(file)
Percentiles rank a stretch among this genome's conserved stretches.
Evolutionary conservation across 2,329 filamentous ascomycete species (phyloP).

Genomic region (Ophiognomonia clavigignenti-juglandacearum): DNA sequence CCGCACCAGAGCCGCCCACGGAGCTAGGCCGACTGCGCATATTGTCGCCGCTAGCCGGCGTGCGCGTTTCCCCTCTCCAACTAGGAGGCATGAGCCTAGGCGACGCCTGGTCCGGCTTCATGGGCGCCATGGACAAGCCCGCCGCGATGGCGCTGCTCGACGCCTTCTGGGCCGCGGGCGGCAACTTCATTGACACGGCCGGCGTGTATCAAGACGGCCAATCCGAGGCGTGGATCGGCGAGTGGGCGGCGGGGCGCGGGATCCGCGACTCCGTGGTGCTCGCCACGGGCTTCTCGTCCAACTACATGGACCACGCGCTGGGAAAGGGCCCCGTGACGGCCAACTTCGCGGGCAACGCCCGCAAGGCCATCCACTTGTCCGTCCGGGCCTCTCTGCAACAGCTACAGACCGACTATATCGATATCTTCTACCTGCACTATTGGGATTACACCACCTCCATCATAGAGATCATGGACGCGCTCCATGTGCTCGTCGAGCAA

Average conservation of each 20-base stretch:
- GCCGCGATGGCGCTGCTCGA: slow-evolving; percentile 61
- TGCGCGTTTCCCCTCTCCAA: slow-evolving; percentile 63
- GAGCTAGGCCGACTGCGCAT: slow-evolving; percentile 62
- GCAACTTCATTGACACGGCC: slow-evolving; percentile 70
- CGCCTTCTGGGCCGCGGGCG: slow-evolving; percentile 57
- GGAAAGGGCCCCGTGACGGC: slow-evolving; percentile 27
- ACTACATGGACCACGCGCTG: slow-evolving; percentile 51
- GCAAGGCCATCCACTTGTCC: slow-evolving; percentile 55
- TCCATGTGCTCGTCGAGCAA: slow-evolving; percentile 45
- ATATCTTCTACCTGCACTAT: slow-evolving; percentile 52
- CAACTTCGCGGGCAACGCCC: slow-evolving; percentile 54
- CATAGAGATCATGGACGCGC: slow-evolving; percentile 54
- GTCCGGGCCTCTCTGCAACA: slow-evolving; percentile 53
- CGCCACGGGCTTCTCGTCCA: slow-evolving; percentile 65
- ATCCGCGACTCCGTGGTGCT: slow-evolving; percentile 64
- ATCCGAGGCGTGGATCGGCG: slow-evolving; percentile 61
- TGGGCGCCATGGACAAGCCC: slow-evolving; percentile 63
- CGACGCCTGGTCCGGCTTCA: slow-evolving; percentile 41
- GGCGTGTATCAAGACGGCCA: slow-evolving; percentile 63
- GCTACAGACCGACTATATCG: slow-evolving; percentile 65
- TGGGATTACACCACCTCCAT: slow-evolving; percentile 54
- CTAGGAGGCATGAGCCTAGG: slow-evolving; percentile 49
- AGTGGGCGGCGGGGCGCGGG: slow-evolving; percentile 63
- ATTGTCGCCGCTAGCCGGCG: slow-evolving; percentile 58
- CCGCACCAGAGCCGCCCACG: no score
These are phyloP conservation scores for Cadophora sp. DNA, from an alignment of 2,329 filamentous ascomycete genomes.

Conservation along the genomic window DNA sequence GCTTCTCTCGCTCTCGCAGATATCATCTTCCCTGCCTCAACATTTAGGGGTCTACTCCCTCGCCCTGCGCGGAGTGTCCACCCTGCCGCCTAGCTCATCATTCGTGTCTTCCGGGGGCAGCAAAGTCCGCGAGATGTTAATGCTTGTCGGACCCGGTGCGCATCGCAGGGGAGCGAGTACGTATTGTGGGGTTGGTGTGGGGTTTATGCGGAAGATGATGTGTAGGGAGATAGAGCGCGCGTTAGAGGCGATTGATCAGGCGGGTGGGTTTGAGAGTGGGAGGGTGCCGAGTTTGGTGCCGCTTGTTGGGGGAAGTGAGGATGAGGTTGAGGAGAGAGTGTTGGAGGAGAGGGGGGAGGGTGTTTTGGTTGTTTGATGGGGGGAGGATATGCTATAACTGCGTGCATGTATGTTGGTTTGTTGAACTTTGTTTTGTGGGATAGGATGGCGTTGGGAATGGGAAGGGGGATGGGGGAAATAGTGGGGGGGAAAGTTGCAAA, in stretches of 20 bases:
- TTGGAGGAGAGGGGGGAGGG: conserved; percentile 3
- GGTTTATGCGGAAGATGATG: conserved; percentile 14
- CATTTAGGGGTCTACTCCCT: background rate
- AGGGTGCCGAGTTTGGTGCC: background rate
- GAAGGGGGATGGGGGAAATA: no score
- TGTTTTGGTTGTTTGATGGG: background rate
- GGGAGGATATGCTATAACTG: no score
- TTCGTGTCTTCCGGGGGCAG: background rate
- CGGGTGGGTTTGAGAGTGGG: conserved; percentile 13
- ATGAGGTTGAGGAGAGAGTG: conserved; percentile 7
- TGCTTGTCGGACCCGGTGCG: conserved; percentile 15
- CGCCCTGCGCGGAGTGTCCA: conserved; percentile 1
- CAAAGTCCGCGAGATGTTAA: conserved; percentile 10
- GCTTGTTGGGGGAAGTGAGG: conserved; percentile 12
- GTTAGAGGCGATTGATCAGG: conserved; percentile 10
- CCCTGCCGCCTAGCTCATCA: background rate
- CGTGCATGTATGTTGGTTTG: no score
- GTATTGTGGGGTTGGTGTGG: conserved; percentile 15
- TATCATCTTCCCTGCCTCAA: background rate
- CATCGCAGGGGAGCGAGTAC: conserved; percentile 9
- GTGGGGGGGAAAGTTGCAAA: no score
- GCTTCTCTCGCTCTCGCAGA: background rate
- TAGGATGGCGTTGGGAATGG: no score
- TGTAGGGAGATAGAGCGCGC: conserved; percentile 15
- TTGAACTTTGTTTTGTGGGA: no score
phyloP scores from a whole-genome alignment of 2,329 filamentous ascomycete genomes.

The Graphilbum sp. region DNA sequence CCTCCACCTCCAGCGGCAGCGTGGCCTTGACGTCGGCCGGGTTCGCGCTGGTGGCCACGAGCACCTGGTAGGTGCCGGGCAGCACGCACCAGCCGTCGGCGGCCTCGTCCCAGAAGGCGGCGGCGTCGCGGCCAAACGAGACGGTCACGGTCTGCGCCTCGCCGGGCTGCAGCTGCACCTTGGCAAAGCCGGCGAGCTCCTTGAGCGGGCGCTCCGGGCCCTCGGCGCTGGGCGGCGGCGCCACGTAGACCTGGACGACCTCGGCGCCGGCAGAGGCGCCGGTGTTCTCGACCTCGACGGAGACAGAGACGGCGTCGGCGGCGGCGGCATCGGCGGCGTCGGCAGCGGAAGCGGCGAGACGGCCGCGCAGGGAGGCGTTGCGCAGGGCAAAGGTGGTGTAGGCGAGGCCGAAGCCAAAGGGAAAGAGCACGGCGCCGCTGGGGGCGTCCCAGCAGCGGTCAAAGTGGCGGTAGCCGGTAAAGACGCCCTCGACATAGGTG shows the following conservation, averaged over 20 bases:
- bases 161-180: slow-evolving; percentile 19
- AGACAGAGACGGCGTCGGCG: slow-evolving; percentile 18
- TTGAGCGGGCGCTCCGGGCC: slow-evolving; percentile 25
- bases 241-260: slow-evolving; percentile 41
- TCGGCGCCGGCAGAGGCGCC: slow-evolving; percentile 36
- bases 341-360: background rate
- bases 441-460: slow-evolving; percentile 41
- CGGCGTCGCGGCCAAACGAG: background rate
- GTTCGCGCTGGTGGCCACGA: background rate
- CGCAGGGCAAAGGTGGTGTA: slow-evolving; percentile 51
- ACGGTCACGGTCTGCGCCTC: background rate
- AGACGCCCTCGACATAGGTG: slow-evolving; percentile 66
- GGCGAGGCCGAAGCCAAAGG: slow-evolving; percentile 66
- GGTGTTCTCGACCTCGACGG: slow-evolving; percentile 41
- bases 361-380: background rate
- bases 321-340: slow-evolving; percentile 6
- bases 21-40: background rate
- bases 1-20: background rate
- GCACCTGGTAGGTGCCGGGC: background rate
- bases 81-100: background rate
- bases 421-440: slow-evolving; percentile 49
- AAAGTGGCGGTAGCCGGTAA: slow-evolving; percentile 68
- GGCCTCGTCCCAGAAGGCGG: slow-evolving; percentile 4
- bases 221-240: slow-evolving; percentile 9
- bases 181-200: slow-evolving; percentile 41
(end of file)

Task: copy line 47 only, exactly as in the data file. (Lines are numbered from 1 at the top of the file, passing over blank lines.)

- CCCTGCCGCCTAGCTCATCA: background rate